8th July 1931.

In 1931 George Buckston Browne(FRCS) gave the Royal College of Surgeons (RCOS) an endowment and land at Downe, Kent, for the creation of a surgical research institute. Today the foundation stone was laid by Lord Moynihan (1).

Buckston Browne Farm, Downe, Kent.

Buckston Browne Farm, Downe, Kent.

The building on West Hill was just round the corner from Downe House, once home of Charles Darwin, the evolutionary scientist, was officially opened on July 12 1933 by the President of the RCOS of England, Sir Holburt Waring.(2)

Metal gates announced Buckston Browne Farm and underneath the words Royal College of Surgeons, and with its multi-gabled, pitched roofs and dormer windows, the building looked the typical country house.

SONY DSC

The aim of the centre was to extend knowledge and biological procedures relating to the art of surgery and how  these might be used in cure and relief in pulmonary tuberculosis (TB), a major killer at the time.

Post-war it was still in existence when a Buckston Browne, Benefaction Commemoration Dinner was held on Tuesday 8th July 1952, with a lecture given about the origins and development of the Centre, attended by the Secretary of State for Health, Hornsby-Smith.

Buckston Browne’s (3) association with Downe began four years before the foundation of the Centre, when on Thursday, September 1st 1927 he had read in the Times an appeal on behalf of the British Association for the Advancement of Science to acquire Downe House and he telegrammed offering to purchase the property from the heirs of Darwin for £4250. (4)

He spent £10,000 on repairs, and on 7th January 1929 presented it to the British Association with an endowment of £20,000 in memory of Darwin and for the benefit of science.(5)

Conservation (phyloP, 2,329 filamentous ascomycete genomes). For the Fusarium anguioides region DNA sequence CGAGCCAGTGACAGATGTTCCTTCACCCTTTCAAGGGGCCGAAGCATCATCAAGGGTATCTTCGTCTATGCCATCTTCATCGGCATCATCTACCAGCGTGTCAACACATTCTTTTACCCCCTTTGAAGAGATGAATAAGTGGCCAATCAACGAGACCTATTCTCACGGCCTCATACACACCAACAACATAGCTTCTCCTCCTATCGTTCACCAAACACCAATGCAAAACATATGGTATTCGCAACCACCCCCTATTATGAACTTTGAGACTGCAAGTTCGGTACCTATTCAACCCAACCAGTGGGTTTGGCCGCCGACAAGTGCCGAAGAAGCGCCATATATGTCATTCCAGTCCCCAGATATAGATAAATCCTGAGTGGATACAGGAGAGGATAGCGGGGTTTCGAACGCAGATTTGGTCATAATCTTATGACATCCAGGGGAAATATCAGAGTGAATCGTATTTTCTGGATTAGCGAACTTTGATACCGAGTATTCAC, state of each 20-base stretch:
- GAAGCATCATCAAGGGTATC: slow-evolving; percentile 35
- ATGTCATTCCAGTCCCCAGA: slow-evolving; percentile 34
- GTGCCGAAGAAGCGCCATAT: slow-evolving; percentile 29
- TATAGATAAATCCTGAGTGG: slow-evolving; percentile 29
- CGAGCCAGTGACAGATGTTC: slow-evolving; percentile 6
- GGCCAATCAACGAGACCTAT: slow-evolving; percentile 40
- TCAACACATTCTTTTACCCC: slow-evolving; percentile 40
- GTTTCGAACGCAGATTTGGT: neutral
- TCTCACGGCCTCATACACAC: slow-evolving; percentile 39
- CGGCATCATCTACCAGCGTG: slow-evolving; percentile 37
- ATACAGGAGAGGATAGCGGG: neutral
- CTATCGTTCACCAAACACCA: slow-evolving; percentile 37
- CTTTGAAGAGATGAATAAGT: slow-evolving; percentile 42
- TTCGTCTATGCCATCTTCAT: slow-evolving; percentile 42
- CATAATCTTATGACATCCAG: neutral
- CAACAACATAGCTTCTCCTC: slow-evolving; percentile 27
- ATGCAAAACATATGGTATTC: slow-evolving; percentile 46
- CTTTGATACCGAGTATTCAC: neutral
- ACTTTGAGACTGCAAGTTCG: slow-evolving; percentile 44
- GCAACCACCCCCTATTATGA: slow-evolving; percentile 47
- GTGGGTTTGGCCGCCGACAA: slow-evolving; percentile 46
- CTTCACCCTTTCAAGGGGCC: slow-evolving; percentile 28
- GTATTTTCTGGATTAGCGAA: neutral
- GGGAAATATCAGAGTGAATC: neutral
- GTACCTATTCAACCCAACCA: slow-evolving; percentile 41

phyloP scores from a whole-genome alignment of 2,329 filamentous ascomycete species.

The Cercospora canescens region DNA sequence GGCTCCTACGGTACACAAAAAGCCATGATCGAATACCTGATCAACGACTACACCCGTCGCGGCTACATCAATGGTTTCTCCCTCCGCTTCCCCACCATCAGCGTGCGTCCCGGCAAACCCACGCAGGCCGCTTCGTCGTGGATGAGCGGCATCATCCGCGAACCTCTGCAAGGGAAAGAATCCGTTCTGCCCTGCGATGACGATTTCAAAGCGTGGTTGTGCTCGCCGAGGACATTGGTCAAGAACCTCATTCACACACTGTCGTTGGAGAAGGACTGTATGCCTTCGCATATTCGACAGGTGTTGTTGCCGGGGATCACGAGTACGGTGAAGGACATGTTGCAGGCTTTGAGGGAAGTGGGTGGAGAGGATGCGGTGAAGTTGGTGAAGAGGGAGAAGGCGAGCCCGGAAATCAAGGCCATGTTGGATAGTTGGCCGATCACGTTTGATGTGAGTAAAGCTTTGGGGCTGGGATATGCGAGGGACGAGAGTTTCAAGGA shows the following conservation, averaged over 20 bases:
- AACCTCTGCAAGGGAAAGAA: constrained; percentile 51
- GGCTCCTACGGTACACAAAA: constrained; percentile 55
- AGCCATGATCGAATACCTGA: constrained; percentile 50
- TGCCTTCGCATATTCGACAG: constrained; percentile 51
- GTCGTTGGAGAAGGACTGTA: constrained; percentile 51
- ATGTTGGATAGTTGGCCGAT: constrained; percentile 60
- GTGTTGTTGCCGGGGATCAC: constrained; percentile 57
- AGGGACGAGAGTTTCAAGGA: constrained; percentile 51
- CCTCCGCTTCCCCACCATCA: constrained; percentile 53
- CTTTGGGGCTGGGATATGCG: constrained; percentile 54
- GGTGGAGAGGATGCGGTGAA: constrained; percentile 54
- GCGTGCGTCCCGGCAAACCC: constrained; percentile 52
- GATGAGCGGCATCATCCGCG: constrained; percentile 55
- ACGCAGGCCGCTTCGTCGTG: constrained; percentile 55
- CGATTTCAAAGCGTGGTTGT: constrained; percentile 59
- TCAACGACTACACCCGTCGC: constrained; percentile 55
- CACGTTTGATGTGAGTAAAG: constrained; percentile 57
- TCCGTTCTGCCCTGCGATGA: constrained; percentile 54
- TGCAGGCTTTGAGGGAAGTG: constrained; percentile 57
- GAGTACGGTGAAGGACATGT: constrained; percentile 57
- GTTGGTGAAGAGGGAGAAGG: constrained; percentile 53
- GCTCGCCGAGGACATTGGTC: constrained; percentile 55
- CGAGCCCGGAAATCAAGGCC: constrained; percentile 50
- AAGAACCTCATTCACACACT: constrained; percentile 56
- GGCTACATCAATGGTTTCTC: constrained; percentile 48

However rising prices meant that the endowment proved insufficient and the British Association donated the House to the Royal College and is now a museum under English Heritage.

The research centre, in a more squeamish age, however didn’t survive as it was invaded by animal right protesters in August 1984, and closed down soon afterwards.

(1) KCMG. CB. and President of the Royal College of Surgeons of England.

(2) nature.com/ Nature pp. 132 128-9, 22nd July 1933.

(3) Buckston Browne lived at 80, Wimpole Street, London, home to society doctors and surgeons.

(4) £188,091 in present day money.

(5) It was opened to the public on 7.6.1929.

Ref: wikipedia.org/Image of House.

Ref: derelictplaces.org.uk/Image for gates.

Ref: Annals of the RCOS England 1952, August 11th.pp. 120-2.

Ref: Darwin-online.org.uk.

ADDENDA:

Whilst Darwin was looking for a house he was to write to his sister Catty (EC Darwin) on 24.7.1842: ‘the great astronomer Sir John Lubbock [3rd bart] is the owner of 3,000 acres here…I believe he is very reserved & shy & proud or fine…so I suspect he will be no catch, & will never honour us…the house is in good repair-I believe the price is about 2,200£’ (the £ sign at that time, came at the end of the number). In fact they became good friends.

Darwin’s house came on the market in 1897, when The Times on 25th February advertised that, ‘Downe House was to be let, furnished at 12 guineas per week including gardeners’: the area being described as ‘lovely and bracing’.

It was a girls’ school at one time.

 

 

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About colindunkerley

My name is Colin Dunkerley who having spent two years in the Royal Army Pay Corps ploughed many a barren industrial furrow until drawn to the 'chalk-face' as a teacher, now retired. I have spent the last 15 years researching all aspects of life in Britain since Roman times.

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